Our county ordinance requires that bee hives have water available within 50 feet. While this is good practice, of course, the bees have their own thoughts on the matter. Despite my work to set up a small water pond near our hives, the bees completely ignore it.
To be fair, the neighbor’s pond is bigger and better shaded. I’m sure their water is much better tasting as well.
In addition to discussing our water source, I have an update on our Langstroth hives to share, of the three steps forward, two steps back variety. An update of our top bar hive will appear in a future post.
Our little pond is made of a 30 gallon tub, with a water lily for landing pads and a half dozen fish to keep the mosquitoes down. I change out a buckets worth each week to remove some waste and replenish the air.
When we set up the hives in April the tub only held water, so perhaps this is why the bees initially ignored it. A few weeks later I picked up the water lily and three large (3-4 inch) goldfish to feast on what was sure to be a good supply of insect larva. I put them in the pond and planned to feed them once a day to augment their diet.
A couple days later the fish were nowhere to be seen. Perhaps because of their size a raccoon or other animal found it worth their time for a small snack. We looked and looked, to no avail. I was a bit disappointed, as the fish were a little expense, but I stopped dropping food into the tub and resolved to find cheaper fish.
A week or so later I picked up two small goldfish and four minnows at our local PetSmart store. At 17 cents each, they could die in the heat or become a raccoon’s midnight snack for all I cared. I put them in the tub for round two of my pond experiment.
The next day I dropped some fish feed into the tub, and was happy to see the small fish rise to the surface. Much to my surprise, the three long-lost larger goldfish also appeared. For some reason they seemed very pleased to be fed. I mean really, those darn fish. No respect for being assumed dead and gone.
Since then a small goldfish and minnow have floated to the surface, perhaps from the heat, fighting over food or even old age. There should be seven fish left. The fish are doing well, and as you can see in the picture there are plenty of landing platforms should the bees ever become interested.
In the meantime, we’ve had a record number of 90+ degree days (Fahrenheit of course) for June, so I’m sure the bees are making many trips across the street for the good stuff.
Our Langstroth hives continue to perplex me. I’m not sure what to do with them at times, so I continue to make it up as I go. This past week was no exception.
You may recall that we lost the queen (somehow) in our middle hive, called Jupiter. We released a new queen on May 30, and since then the hive has been doing well. On June 21 there were four frames full of brood in this hive, so it is doing well.
Our other Lang, Mars, now seems to be struggling. In my check on June 21 there was a little brood but no larva. Could the queen have disappeared from this hive as well? My prior inspection (see Good Fences Make Good Bees) found a couple queen cups so I thought perhaps they were making a new queen. Now I’m not sure they succeeded.
Both hives were closed up at this point, but I decided I really did not want to admit that I might need yet another new queen. So the only solution was to swap a frame from poor recovering Jupiter over to Mars.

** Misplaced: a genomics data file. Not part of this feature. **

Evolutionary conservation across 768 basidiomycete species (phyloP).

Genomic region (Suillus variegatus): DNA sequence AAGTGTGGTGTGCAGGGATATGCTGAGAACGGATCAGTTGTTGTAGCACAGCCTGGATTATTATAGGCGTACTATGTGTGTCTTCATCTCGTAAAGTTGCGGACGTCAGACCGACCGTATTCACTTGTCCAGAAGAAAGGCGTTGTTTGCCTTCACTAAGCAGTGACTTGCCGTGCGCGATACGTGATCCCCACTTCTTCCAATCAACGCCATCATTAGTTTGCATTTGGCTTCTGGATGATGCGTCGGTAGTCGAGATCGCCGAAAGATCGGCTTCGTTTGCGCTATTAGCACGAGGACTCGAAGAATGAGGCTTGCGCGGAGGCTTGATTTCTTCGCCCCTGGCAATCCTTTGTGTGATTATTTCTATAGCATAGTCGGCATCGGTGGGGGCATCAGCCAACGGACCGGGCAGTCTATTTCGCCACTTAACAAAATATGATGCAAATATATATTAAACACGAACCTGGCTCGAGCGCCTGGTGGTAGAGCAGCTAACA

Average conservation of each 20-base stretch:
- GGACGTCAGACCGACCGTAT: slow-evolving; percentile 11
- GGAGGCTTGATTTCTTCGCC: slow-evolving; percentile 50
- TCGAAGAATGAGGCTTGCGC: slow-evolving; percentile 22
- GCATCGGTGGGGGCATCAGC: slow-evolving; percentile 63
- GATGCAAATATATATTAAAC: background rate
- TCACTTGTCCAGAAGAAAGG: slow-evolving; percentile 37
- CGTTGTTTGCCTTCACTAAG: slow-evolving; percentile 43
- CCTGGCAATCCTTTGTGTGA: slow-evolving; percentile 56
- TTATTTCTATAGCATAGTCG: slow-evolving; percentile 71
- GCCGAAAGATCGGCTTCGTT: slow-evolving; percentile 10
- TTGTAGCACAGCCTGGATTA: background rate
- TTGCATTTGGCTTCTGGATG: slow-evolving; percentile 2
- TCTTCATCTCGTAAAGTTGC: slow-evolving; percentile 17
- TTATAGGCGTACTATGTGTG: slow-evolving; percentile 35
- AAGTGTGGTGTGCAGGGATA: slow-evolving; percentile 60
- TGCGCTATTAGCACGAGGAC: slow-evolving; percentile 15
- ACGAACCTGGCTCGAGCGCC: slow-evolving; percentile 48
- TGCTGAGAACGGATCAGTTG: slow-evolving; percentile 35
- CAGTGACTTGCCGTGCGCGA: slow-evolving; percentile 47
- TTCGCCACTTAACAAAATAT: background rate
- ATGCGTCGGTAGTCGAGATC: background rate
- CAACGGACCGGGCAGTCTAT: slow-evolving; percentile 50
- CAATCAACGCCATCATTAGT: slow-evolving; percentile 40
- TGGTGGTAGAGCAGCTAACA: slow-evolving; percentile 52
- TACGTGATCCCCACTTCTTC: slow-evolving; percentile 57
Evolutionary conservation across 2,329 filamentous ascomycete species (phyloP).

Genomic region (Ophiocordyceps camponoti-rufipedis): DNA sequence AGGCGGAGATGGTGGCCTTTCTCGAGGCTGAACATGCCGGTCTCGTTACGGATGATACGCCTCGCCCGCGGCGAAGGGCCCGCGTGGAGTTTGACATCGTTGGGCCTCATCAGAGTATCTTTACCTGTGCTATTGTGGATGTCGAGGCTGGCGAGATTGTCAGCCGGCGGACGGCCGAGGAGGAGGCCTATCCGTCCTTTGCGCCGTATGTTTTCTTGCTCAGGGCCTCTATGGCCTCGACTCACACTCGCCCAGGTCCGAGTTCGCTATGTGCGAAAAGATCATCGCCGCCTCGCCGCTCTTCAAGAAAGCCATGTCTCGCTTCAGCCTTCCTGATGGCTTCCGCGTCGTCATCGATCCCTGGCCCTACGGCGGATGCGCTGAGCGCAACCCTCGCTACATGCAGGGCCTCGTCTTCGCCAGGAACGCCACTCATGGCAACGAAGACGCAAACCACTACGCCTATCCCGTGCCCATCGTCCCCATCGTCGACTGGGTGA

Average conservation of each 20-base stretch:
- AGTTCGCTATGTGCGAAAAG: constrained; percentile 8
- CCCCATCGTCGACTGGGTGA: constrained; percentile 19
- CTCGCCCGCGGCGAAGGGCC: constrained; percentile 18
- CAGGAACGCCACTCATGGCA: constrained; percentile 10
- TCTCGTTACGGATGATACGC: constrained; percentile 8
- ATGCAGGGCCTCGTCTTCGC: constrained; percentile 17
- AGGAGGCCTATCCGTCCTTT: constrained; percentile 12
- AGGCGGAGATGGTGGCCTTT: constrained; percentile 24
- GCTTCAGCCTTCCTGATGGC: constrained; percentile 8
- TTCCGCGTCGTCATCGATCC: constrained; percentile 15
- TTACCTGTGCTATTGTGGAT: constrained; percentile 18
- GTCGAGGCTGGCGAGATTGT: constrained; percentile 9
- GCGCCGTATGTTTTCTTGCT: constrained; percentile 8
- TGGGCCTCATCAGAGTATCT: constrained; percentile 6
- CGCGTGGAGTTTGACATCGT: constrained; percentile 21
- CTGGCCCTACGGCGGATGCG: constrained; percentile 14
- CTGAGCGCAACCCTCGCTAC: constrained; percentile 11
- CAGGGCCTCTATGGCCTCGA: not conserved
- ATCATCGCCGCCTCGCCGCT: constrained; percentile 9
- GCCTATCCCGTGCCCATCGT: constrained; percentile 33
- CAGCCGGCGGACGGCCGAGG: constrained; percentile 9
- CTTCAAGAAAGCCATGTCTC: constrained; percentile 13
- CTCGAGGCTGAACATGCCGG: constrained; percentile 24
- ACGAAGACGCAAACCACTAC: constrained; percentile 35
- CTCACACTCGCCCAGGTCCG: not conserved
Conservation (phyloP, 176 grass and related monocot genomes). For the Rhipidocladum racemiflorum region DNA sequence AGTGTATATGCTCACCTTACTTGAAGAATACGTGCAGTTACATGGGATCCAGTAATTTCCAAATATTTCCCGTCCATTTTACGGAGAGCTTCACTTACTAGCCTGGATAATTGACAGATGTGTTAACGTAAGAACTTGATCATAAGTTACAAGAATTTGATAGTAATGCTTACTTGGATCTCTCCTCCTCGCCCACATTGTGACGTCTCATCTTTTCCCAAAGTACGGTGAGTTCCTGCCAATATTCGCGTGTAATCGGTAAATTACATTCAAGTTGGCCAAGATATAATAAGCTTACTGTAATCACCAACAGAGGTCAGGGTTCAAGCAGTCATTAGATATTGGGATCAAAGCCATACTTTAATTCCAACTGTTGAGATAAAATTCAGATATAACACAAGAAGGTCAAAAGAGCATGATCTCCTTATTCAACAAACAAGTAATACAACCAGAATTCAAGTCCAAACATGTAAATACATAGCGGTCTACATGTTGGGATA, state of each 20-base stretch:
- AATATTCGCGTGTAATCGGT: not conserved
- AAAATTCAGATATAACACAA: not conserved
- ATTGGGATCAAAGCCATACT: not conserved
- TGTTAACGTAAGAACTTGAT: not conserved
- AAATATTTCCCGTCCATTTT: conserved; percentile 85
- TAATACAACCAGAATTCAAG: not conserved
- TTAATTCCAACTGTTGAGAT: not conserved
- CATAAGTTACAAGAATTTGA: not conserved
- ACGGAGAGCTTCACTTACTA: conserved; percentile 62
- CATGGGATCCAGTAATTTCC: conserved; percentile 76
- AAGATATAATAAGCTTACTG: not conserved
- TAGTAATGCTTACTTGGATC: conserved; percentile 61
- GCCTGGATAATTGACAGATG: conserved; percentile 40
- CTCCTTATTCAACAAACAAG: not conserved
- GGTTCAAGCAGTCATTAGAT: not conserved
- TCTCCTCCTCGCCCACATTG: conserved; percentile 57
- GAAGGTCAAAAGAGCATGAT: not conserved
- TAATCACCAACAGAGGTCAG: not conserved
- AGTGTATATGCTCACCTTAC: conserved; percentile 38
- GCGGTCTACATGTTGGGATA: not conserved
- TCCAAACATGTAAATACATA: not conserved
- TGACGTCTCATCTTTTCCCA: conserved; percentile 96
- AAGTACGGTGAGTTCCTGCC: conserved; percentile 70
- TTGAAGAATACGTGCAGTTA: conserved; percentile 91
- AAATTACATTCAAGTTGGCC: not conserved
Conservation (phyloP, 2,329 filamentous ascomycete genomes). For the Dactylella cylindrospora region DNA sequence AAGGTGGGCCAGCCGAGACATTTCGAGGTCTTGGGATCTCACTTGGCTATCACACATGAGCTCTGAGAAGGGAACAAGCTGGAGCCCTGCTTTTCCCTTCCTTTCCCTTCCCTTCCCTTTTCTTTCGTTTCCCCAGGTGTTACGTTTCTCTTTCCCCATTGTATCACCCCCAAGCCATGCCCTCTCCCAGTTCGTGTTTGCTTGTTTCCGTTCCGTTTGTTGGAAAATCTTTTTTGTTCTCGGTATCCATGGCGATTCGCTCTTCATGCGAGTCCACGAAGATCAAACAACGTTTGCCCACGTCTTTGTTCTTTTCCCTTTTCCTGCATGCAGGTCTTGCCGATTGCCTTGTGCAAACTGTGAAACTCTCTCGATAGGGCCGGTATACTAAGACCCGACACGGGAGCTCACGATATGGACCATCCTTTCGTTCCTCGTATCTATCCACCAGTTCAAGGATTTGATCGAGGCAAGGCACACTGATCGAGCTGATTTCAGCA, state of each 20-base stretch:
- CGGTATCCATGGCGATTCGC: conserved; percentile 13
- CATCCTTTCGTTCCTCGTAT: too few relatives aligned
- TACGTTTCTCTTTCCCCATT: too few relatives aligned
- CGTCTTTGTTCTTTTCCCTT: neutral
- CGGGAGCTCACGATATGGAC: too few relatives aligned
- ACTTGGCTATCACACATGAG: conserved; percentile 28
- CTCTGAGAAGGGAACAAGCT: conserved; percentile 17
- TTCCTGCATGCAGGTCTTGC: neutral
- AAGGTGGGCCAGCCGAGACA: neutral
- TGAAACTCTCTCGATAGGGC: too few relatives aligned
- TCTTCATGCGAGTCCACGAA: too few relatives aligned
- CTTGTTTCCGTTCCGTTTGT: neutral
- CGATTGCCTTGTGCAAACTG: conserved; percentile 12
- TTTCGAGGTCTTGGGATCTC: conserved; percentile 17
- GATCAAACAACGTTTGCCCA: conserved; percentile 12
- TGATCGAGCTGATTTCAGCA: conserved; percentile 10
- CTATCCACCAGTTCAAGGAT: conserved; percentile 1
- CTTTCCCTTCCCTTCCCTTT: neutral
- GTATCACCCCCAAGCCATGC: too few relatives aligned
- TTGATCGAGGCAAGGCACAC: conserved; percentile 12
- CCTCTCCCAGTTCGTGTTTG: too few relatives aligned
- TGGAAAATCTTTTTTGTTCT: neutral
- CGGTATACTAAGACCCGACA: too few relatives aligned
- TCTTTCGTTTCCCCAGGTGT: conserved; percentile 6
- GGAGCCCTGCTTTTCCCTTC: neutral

Thus I took Mars apart again and found a frame with small larva. I still can’t seem to spot the eggs so hopefully there were some present. Not wanting to transfer the bees over, I brushed the bees off the Jupiter frame. The girls were not happy, buzzing everywhere, and I hope I didn’t damage any larva in the brushing process.
At this point it occurred to me that when moving a brood frame, you should really prepare the target location first so when the frame is ready it has a place to go. Oops. I set the frame aside, hoping the larva would survive a few minutes in the heat, and turned to work on Mars.
Mars has two mediums on top, which I removed, and found an empty frame in the bottom deep box. Once again I brushed off the bees, much to their dismay, and set the frame aside. I placed Jupiter’s brood frame into Mars to allow them to make a new queen if they need it.
The empty frame went into the blank spot in Jupiter, and they were good to go. I was sorry to steal bees from Jupiter as this hive has been recovering well. July starts next week so we may have a summer dearth coming. I suspect I’ll need to start feeding both hives again soon if I want them to be ready for winter.
That catches us up to about a week ago. I checked our Top Bar Hive (Venus) this past Wednesday, and will save the update for a separate post. Here’s hoping Mars and Jupiter sort themselves out.
“You can lead a horse to water, but you can’t make him drink” is perhaps the oldest English proverb still in use. According to the U.K. phrase finder site, it dates to an 1175 version found in the book Old English Homilies and appears in various forms throughout the centuries.
As a child, I remember our perhaps not-so-clever response to “You can lead a horse to water, but you can’t make him drink.” We use to gleefully add “though you can stick his head under til he drowns.” I’m not sure where that one came from, and I’m sure it is not recommended (for horses or for bees).
I saw Rusty’s post about creating a salt water source recently on Honey Bee Suite, which inspired me to finally share this post on my water source. Perhaps I’ll give Rusty’s water dish a try to see if it fares any better than my little pond.